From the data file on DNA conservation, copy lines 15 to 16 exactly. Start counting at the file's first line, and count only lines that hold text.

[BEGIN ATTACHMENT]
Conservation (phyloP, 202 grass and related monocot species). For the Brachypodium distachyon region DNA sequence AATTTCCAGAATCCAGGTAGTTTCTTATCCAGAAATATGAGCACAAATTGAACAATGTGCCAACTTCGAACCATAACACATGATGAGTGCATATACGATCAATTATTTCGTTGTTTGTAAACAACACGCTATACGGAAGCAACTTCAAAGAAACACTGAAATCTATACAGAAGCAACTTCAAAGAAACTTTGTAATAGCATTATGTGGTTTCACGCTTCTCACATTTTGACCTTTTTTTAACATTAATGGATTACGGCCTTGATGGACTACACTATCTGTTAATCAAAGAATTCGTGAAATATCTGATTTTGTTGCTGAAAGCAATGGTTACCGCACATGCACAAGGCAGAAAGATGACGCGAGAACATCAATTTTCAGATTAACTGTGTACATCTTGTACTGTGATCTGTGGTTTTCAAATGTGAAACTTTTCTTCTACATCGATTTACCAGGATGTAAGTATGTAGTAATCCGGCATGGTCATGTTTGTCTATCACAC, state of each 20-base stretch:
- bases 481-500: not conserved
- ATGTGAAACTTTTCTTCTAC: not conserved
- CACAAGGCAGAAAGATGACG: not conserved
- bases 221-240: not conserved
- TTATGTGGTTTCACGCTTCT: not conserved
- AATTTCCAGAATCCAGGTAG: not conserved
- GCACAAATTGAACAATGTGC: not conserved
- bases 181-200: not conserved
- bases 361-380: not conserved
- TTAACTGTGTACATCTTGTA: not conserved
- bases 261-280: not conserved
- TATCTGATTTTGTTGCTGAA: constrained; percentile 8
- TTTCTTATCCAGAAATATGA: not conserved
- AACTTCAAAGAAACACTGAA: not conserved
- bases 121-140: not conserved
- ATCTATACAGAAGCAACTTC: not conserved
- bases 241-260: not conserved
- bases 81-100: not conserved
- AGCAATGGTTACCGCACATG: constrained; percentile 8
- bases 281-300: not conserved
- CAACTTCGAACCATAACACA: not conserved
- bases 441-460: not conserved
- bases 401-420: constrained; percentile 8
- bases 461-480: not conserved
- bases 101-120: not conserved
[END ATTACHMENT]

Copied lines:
- AACTTCAAAGAAACACTGAA: not conserved
- bases 121-140: not conserved